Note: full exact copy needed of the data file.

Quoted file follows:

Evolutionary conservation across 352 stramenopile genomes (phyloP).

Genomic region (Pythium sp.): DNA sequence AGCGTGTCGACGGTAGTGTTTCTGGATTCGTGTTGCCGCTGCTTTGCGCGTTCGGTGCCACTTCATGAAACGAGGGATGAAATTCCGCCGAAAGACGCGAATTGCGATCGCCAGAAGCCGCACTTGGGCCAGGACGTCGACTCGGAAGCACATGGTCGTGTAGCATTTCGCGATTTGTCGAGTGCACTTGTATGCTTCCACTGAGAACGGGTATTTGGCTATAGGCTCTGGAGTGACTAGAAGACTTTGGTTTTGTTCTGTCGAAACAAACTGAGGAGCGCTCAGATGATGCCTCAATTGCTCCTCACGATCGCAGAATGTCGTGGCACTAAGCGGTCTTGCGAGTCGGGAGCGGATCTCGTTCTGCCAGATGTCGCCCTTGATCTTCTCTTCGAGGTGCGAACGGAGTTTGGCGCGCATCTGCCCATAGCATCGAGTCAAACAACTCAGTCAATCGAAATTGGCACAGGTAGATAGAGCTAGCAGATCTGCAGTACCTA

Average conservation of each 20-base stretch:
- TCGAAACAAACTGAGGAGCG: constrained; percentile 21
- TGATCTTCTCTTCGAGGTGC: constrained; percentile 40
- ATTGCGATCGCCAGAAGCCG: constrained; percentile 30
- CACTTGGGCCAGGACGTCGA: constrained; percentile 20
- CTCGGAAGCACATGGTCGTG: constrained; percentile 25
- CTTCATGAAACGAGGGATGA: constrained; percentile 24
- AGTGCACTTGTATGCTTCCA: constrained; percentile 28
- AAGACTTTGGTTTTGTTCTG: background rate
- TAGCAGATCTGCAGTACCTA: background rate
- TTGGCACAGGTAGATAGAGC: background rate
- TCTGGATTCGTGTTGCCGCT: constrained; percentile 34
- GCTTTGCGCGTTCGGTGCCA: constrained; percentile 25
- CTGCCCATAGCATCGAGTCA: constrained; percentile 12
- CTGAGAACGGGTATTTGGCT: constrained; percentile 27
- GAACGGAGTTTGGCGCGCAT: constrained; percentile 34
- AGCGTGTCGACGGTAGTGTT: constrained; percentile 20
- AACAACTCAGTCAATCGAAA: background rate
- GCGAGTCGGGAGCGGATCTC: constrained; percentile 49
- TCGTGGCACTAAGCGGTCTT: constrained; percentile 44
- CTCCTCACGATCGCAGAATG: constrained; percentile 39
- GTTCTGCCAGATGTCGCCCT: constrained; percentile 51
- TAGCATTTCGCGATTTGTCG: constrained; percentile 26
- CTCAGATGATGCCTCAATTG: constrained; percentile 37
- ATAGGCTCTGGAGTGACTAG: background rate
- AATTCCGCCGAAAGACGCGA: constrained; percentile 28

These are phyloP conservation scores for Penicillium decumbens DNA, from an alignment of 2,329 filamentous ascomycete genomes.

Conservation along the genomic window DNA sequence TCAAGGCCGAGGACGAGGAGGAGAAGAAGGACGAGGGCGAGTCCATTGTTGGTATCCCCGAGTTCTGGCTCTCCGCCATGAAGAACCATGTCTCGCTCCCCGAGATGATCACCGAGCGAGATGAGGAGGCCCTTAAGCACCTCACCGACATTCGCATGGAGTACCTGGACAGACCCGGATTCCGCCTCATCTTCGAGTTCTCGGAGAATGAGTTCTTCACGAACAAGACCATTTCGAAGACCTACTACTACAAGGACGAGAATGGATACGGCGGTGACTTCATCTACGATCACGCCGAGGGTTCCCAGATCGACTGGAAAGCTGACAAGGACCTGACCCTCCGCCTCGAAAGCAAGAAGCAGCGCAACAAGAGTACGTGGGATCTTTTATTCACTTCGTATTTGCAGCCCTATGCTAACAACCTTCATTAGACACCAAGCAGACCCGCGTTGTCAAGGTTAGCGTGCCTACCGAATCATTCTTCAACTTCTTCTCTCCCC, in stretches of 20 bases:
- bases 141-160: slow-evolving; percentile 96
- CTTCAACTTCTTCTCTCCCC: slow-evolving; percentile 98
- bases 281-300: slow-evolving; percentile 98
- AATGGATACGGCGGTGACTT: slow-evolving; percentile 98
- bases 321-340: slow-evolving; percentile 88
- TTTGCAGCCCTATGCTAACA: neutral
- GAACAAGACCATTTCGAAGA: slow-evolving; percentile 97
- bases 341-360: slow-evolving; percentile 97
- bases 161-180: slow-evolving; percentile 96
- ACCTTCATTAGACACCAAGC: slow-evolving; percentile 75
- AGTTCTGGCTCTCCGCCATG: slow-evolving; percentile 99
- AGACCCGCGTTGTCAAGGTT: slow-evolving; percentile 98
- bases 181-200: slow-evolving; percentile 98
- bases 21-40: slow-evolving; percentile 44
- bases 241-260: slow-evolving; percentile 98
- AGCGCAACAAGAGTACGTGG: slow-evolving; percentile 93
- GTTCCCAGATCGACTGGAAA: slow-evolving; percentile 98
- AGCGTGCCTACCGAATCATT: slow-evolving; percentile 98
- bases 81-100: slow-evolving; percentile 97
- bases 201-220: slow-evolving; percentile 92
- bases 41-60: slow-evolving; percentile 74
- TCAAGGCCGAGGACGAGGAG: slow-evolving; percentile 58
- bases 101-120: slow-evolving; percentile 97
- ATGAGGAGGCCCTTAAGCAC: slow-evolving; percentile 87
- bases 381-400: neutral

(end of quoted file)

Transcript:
Evolutionary conservation across 352 stramenopile genomes (phyloP).

Genomic region (Pythium sp.): DNA sequence AGCGTGTCGACGGTAGTGTTTCTGGATTCGTGTTGCCGCTGCTTTGCGCGTTCGGTGCCACTTCATGAAACGAGGGATGAAATTCCGCCGAAAGACGCGAATTGCGATCGCCAGAAGCCGCACTTGGGCCAGGACGTCGACTCGGAAGCACATGGTCGTGTAGCATTTCGCGATTTGTCGAGTGCACTTGTATGCTTCCACTGAGAACGGGTATTTGGCTATAGGCTCTGGAGTGACTAGAAGACTTTGGTTTTGTTCTGTCGAAACAAACTGAGGAGCGCTCAGATGATGCCTCAATTGCTCCTCACGATCGCAGAATGTCGTGGCACTAAGCGGTCTTGCGAGTCGGGAGCGGATCTCGTTCTGCCAGATGTCGCCCTTGATCTTCTCTTCGAGGTGCGAACGGAGTTTGGCGCGCATCTGCCCATAGCATCGAGTCAAACAACTCAGTCAATCGAAATTGGCACAGGTAGATAGAGCTAGCAGATCTGCAGTACCTA

Average conservation of each 20-base stretch:
- TCGAAACAAACTGAGGAGCG: constrained; percentile 21
- TGATCTTCTCTTCGAGGTGC: constrained; percentile 40
- ATTGCGATCGCCAGAAGCCG: constrained; percentile 30
- CACTTGGGCCAGGACGTCGA: constrained; percentile 20
- CTCGGAAGCACATGGTCGTG: constrained; percentile 25
- CTTCATGAAACGAGGGATGA: constrained; percentile 24
- AGTGCACTTGTATGCTTCCA: constrained; percentile 28
- AAGACTTTGGTTTTGTTCTG: background rate
- TAGCAGATCTGCAGTACCTA: background rate
- TTGGCACAGGTAGATAGAGC: background rate
- TCTGGATTCGTGTTGCCGCT: constrained; percentile 34
- GCTTTGCGCGTTCGGTGCCA: constrained; percentile 25
- CTGCCCATAGCATCGAGTCA: constrained; percentile 12
- CTGAGAACGGGTATTTGGCT: constrained; percentile 27
- GAACGGAGTTTGGCGCGCAT: constrained; percentile 34
- AGCGTGTCGACGGTAGTGTT: constrained; percentile 20
- AACAACTCAGTCAATCGAAA: background rate
- GCGAGTCGGGAGCGGATCTC: constrained; percentile 49
- TCGTGGCACTAAGCGGTCTT: constrained; percentile 44
- CTCCTCACGATCGCAGAATG: constrained; percentile 39
- GTTCTGCCAGATGTCGCCCT: constrained; percentile 51
- TAGCATTTCGCGATTTGTCG: constrained; percentile 26
- CTCAGATGATGCCTCAATTG: constrained; percentile 37
- ATAGGCTCTGGAGTGACTAG: background rate
- AATTCCGCCGAAAGACGCGA: constrained; percentile 28

These are phyloP conservation scores for Penicillium decumbens DNA, from an alignment of 2,329 filamentous ascomycete genomes.

Conservation along the genomic window DNA sequence TCAAGGCCGAGGACGAGGAGGAGAAGAAGGACGAGGGCGAGTCCATTGTTGGTATCCCCGAGTTCTGGCTCTCCGCCATGAAGAACCATGTCTCGCTCCCCGAGATGATCACCGAGCGAGATGAGGAGGCCCTTAAGCACCTCACCGACATTCGCATGGAGTACCTGGACAGACCCGGATTCCGCCTCATCTTCGAGTTCTCGGAGAATGAGTTCTTCACGAACAAGACCATTTCGAAGACCTACTACTACAAGGACGAGAATGGATACGGCGGTGACTTCATCTACGATCACGCCGAGGGTTCCCAGATCGACTGGAAAGCTGACAAGGACCTGACCCTCCGCCTCGAAAGCAAGAAGCAGCGCAACAAGAGTACGTGGGATCTTTTATTCACTTCGTATTTGCAGCCCTATGCTAACAACCTTCATTAGACACCAAGCAGACCCGCGTTGTCAAGGTTAGCGTGCCTACCGAATCATTCTTCAACTTCTTCTCTCCCC, in stretches of 20 bases:
- bases 141-160: slow-evolving; percentile 96
- CTTCAACTTCTTCTCTCCCC: slow-evolving; percentile 98
- bases 281-300: slow-evolving; percentile 98
- AATGGATACGGCGGTGACTT: slow-evolving; percentile 98
- bases 321-340: slow-evolving; percentile 88
- TTTGCAGCCCTATGCTAACA: neutral
- GAACAAGACCATTTCGAAGA: slow-evolving; percentile 97
- bases 341-360: slow-evolving; percentile 97
- bases 161-180: slow-evolving; percentile 96
- ACCTTCATTAGACACCAAGC: slow-evolving; percentile 75
- AGTTCTGGCTCTCCGCCATG: slow-evolving; percentile 99
- AGACCCGCGTTGTCAAGGTT: slow-evolving; percentile 98
- bases 181-200: slow-evolving; percentile 98
- bases 21-40: slow-evolving; percentile 44
- bases 241-260: slow-evolving; percentile 98
- AGCGCAACAAGAGTACGTGG: slow-evolving; percentile 93
- GTTCCCAGATCGACTGGAAA: slow-evolving; percentile 98
- AGCGTGCCTACCGAATCATT: slow-evolving; percentile 98
- bases 81-100: slow-evolving; percentile 97
- bases 201-220: slow-evolving; percentile 92
- bases 41-60: slow-evolving; percentile 74
- TCAAGGCCGAGGACGAGGAG: slow-evolving; percentile 58
- bases 101-120: slow-evolving; percentile 97
- ATGAGGAGGCCCTTAAGCAC: slow-evolving; percentile 87
- bases 381-400: neutral